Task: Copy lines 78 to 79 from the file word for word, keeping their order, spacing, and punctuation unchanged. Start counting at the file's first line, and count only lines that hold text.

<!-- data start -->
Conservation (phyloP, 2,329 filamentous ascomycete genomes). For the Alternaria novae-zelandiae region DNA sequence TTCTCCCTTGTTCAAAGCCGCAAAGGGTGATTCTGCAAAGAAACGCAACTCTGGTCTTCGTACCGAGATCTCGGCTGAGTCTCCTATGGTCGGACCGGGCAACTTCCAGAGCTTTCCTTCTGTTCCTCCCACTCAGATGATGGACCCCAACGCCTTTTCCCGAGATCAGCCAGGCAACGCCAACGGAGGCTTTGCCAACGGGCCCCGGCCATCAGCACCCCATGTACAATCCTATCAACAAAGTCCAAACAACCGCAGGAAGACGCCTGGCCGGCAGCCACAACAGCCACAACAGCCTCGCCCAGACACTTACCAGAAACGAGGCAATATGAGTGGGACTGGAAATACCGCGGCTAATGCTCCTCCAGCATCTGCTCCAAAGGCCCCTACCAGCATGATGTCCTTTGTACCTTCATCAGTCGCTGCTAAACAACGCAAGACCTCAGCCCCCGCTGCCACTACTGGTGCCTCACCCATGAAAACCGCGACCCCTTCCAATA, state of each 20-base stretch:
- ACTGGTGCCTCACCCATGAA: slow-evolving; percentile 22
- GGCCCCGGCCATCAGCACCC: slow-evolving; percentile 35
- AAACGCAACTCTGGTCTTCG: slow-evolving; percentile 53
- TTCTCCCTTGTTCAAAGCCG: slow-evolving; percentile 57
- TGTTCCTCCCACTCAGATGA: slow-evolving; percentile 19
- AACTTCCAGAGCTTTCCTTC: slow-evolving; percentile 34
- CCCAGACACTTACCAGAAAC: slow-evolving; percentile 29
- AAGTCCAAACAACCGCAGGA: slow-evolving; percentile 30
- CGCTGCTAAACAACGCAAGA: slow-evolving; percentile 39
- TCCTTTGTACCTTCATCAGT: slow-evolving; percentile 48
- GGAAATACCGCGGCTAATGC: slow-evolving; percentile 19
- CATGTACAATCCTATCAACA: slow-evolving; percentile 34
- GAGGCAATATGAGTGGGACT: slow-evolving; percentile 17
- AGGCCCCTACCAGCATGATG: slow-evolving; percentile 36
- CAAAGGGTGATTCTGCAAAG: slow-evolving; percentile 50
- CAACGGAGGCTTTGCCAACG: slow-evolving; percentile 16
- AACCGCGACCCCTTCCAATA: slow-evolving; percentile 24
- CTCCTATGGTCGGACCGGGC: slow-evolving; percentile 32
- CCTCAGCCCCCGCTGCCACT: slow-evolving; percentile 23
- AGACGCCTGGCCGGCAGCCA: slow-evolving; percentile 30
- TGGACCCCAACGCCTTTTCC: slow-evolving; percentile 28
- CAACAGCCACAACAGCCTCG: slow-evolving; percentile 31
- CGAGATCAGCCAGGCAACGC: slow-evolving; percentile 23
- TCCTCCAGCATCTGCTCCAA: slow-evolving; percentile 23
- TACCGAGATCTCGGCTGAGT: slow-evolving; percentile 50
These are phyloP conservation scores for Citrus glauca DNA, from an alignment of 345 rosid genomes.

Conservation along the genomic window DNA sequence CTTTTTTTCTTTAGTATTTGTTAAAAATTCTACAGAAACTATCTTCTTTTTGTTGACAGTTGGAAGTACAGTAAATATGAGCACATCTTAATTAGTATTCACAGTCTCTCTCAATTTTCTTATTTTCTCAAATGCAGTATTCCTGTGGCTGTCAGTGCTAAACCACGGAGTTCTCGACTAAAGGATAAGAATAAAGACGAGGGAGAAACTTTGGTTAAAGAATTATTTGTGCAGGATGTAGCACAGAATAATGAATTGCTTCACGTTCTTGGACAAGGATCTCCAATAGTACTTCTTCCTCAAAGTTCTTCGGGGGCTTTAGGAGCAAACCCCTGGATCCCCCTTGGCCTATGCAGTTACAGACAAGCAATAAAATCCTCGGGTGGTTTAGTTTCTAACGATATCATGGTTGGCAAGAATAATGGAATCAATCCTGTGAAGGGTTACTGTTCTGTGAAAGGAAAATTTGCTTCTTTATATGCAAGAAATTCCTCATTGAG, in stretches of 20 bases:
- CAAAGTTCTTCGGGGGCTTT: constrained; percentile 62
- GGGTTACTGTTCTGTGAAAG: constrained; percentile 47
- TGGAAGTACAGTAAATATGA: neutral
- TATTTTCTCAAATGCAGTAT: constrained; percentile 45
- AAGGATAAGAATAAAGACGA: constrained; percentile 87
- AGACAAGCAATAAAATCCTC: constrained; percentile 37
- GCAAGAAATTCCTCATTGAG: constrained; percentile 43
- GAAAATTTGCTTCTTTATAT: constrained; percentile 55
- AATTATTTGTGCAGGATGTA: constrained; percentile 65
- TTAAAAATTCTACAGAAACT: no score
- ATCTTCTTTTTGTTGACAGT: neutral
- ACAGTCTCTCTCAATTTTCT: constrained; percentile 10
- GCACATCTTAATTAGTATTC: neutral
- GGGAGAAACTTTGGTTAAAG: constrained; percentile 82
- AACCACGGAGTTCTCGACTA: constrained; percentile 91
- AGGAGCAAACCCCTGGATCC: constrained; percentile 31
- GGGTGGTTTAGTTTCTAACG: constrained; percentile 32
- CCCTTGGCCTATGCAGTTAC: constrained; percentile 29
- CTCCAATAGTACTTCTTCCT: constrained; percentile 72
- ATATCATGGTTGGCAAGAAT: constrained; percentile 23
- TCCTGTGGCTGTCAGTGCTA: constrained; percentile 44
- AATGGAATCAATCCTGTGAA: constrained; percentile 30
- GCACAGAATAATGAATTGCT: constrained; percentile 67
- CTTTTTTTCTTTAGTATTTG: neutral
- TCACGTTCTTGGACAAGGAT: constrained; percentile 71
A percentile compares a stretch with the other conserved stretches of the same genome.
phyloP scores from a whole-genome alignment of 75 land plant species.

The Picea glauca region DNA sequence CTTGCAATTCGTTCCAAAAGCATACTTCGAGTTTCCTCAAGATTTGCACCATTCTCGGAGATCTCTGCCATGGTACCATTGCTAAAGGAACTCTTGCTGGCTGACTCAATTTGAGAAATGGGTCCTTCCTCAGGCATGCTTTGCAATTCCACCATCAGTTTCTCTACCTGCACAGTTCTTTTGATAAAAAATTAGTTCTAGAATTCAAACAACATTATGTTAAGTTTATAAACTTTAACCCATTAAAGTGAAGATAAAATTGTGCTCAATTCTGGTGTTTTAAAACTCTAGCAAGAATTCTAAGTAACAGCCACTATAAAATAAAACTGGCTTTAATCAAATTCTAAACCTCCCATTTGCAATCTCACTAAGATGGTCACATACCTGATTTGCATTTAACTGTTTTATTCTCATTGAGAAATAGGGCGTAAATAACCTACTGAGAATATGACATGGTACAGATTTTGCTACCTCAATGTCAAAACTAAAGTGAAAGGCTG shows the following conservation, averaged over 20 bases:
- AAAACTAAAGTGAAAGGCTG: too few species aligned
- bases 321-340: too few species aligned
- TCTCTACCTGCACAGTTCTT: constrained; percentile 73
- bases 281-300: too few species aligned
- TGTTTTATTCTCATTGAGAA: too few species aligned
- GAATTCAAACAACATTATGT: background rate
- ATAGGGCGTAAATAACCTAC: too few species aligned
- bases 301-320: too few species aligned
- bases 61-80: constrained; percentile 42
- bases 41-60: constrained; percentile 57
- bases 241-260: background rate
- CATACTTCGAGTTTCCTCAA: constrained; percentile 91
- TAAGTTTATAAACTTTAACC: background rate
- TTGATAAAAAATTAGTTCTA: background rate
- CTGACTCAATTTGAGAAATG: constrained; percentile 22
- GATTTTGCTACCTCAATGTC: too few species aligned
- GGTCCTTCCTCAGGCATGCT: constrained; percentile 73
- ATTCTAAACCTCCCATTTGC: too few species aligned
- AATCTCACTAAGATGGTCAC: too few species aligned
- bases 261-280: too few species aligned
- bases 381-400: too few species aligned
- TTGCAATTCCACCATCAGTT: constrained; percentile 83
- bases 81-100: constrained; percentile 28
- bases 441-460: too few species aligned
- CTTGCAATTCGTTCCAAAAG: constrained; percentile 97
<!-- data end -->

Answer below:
- TTGCAATTCCACCATCAGTT: constrained; percentile 83
- bases 81-100: constrained; percentile 28